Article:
Trump Jurors Need Extra Protection in 2020 Election Obstruction Case, Prosecutors Say

Prosecutors in the federal election obstruction case against Donald Trump asked the judge to take extra steps to protect jurors’ identities, arguing the former president uses social media as a “weapon of intimidation.”

(Bloomberg) — Prosecutors in the federal election obstruction case against Donald Trump asked the judge to take extra steps to protect jurors’ identities, arguing the former president uses social media as a “weapon of intimidation.”

Noting that a judge in a New York state case last week imposed a gag order after Trump disparaged his law clerk online, the government on Tuesday asked for “limited” restrictions on how both sides can research and use information about prospective jurors in the Washington case. They also requested that the court “strictly enforce” existing rules that shield jurors’ personal information.

“Given that the defendant — after apparently reviewing opposition research on court staff — chose to use social media to publicly attack a court staffer, there is cause for concern about what he may do with social media research on potential jurors in this case,” the prosecutors wrote.

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A spokesperson for Trump didn’t immediately respond to a request for comment on the filing. The US wrote in its brief that the defense opposed the motion.

Running Commentary

The government’s request reflects growing concerns by prosecutors and judges that Trump’s running commentary and public attacks on the criminal and civil cases against him could interfere with court proceedings or even pose security risks to jurors, witnesses, lawyers, judges and others.

In the Washington criminal case, the government wants US District Judge Tanya Chutkan to have prospective jurors fill out a written questionnaire several weeks before the trial starts. It’s a system that courts across the country have used before, especially in high-profile cases, since it lets lawyers screen out certain jurors early before in-person selection starts.

Trump’s online vitriol is already an issue in the case. Chutkan is set to hear arguments on Oct. 16 on the government’s request for limits on what Trump can say publicly about the case.

Prosecutors asked Chutkan to bar research beyond what’s publicly available about potential jurors, particularly any steps to access private social media accounts or otherwise make contact. They asked the judge to prohibit using juror research for any purpose besides the selection process and to give a special instruction that both sides handle juror information “with care.”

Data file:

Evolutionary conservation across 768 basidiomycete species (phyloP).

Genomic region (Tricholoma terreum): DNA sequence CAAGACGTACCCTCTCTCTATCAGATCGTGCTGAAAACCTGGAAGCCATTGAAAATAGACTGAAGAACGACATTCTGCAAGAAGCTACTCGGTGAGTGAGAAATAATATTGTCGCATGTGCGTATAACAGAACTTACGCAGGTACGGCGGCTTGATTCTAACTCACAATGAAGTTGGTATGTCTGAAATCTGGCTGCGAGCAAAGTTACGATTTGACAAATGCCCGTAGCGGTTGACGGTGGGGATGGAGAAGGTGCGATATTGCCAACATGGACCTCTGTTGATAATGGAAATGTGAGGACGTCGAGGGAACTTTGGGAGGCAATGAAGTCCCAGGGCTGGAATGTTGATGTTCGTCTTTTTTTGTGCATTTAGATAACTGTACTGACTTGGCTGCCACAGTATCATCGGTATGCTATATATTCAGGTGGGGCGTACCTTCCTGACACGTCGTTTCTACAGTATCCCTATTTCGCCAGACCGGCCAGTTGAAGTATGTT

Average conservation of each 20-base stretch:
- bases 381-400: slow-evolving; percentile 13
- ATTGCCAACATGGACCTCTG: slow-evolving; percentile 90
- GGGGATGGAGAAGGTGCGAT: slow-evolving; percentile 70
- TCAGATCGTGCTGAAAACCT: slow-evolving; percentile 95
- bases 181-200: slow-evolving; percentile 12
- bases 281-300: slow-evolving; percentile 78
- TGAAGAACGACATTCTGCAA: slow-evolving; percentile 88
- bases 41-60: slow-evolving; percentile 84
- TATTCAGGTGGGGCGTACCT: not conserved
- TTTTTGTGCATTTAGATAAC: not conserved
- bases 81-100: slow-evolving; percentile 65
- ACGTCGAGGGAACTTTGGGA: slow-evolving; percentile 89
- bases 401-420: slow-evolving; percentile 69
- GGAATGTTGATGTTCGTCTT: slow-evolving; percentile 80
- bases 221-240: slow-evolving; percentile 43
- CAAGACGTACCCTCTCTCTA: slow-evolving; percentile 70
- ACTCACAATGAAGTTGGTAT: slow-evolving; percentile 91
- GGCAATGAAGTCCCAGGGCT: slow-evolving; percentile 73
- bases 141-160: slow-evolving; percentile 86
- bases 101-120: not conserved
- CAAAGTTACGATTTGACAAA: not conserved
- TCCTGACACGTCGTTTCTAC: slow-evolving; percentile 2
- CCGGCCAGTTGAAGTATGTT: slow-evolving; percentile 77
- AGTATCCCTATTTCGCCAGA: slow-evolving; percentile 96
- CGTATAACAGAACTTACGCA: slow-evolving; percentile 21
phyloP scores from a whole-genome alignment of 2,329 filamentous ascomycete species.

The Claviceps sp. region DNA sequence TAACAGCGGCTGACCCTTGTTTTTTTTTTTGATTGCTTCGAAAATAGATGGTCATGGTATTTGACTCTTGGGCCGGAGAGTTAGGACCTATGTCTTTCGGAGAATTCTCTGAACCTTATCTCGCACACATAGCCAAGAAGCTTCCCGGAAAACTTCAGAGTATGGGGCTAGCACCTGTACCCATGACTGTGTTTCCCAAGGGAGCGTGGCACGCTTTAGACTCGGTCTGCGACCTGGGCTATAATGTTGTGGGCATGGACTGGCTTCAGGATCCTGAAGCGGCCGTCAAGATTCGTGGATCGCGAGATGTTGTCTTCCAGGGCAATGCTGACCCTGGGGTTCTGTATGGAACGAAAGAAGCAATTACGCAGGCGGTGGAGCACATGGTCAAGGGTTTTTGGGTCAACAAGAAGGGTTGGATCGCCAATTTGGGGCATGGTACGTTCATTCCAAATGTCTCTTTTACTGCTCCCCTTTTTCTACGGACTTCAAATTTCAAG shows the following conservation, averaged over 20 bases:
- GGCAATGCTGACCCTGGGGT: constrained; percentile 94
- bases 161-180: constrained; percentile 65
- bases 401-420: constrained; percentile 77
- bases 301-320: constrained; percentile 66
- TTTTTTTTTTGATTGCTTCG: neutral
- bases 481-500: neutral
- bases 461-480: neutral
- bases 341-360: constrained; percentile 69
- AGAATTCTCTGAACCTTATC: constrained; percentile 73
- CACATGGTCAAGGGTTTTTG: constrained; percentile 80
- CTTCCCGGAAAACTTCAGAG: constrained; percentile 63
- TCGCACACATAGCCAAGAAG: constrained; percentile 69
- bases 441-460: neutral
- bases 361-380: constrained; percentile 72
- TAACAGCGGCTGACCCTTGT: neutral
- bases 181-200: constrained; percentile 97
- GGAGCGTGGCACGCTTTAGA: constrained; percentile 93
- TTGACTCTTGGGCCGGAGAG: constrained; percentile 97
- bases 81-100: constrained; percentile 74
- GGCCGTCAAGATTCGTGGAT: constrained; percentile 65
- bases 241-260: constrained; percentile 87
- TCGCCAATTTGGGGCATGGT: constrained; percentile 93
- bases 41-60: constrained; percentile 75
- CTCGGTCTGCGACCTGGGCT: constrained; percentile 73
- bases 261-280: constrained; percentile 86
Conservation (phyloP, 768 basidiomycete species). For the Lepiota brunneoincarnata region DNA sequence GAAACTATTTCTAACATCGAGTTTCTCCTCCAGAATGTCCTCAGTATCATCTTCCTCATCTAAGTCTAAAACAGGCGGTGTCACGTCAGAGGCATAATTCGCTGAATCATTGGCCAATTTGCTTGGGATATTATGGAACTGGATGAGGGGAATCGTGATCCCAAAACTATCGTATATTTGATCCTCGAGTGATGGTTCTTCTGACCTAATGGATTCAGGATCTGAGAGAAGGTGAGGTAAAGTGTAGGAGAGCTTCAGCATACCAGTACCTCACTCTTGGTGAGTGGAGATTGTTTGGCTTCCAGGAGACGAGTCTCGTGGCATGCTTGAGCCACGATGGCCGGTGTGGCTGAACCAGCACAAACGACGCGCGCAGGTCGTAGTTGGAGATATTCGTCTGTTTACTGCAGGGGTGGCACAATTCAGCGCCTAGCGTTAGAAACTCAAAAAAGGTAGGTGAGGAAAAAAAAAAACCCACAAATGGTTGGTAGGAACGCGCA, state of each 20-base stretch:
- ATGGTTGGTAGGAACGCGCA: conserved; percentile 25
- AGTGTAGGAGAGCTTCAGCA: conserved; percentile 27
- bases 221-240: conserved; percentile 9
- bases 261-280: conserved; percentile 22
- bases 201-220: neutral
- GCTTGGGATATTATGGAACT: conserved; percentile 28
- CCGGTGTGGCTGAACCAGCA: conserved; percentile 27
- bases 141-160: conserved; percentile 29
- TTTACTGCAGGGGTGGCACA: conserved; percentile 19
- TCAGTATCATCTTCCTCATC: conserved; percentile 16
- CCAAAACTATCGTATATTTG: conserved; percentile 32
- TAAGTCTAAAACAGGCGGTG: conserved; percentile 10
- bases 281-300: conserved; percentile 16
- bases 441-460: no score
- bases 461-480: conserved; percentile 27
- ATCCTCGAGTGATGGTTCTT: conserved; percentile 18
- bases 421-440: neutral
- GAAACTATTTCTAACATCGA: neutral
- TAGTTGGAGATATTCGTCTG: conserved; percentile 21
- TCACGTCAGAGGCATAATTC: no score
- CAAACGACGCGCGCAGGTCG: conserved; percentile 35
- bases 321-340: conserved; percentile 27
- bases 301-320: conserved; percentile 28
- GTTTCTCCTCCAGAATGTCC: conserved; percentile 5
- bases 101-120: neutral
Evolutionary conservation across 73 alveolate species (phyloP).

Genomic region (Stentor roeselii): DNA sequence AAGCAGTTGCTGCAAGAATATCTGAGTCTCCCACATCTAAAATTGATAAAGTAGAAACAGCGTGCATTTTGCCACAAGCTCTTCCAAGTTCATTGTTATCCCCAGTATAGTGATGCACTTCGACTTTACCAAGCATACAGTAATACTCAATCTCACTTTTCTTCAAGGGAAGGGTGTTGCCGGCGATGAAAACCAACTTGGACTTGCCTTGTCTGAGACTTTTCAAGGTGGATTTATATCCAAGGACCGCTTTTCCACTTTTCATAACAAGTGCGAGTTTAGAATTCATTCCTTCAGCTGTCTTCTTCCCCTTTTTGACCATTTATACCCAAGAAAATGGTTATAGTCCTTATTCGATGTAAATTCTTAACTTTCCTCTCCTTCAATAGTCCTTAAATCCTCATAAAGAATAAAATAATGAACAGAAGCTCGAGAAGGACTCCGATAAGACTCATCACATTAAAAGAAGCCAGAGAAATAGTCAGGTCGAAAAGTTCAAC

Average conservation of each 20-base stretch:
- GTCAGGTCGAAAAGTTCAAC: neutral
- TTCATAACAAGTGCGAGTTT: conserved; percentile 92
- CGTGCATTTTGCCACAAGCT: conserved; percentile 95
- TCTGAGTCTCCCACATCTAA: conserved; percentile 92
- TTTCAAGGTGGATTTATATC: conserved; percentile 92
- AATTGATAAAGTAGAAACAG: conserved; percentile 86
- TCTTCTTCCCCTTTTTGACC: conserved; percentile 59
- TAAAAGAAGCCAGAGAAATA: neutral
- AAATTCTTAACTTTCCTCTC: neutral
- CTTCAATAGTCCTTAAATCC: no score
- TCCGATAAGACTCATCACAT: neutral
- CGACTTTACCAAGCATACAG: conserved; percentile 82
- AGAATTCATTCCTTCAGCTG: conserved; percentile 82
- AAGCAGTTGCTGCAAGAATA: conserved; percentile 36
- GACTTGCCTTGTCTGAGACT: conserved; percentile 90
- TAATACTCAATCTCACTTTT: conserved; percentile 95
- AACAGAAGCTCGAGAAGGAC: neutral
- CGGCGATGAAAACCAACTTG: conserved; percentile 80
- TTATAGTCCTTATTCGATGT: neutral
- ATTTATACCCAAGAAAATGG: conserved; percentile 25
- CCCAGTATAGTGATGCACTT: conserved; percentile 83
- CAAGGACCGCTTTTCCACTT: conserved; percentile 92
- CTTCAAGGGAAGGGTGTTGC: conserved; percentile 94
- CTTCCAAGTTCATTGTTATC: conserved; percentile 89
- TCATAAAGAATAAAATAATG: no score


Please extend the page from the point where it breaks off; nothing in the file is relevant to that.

‘Concerning Conduct’

Special Counsel John “Jack” Smith’s office also suggested the court consider taking special protective measures such as having jurors avoid public entrances. Besides Trump’s “recent concerning conduct,” prosecutors noted reports of threats by his supporters against Chutkan and grand jurors who voted to indict Trump on state charges in Georgia.

Trump, 77, is charged with conspiring to overturn the 2020 presidential election results, including by urging state officials to intervene, organizing slates of so-called alternate electors and pressuring then-Vice President Mike Pence to block Congress’s certification of the results. The case is one of four prosecutions, on top of two civil trials, he faces as he runs to regain the White House.

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The trial is set to begin March 4. Smith’s office said it wasn’t asking for more extreme measures — such as keeping juror identities completely anonymous or sequestering the jury — “at this time,” but left open the possibility. 

Advice-of-Counsel Defense

In the New York case, Trump is on trial on civil fraud allegations. State Supreme Court Justice Arthur Engoron in Manhattan entered an order on Oct. 3 barring Trump and any other parties from posting online about his staff, after Trump shared a since-deleted message on his social media account about the judge’s law clerk, along with her photo.

Read More: Trump Judge Issues Gag Order After Truth Social Post

Also on Tuesday, prosecutors asked Chutkan to order Trump to disclose by Dec. 18 whether he plans to argue he was relying on the advice of lawyers as a defense. Smith’s office said that if Trump wanted to raise an advice-of-counsel defense, he would waive certain attorney-client privileges, potentially freeing the government to get access to more evidence.

Trump is opposing that motion as well, prosecutors said.

According to prosecutors, during the investigation at least 25 witnesses withheld information based on attorney-client privilege concerns related to Trump or his 2020 campaign.

The case is US v. Trump, 23-cr-00257, US District Court, District of Columbia (Washington).

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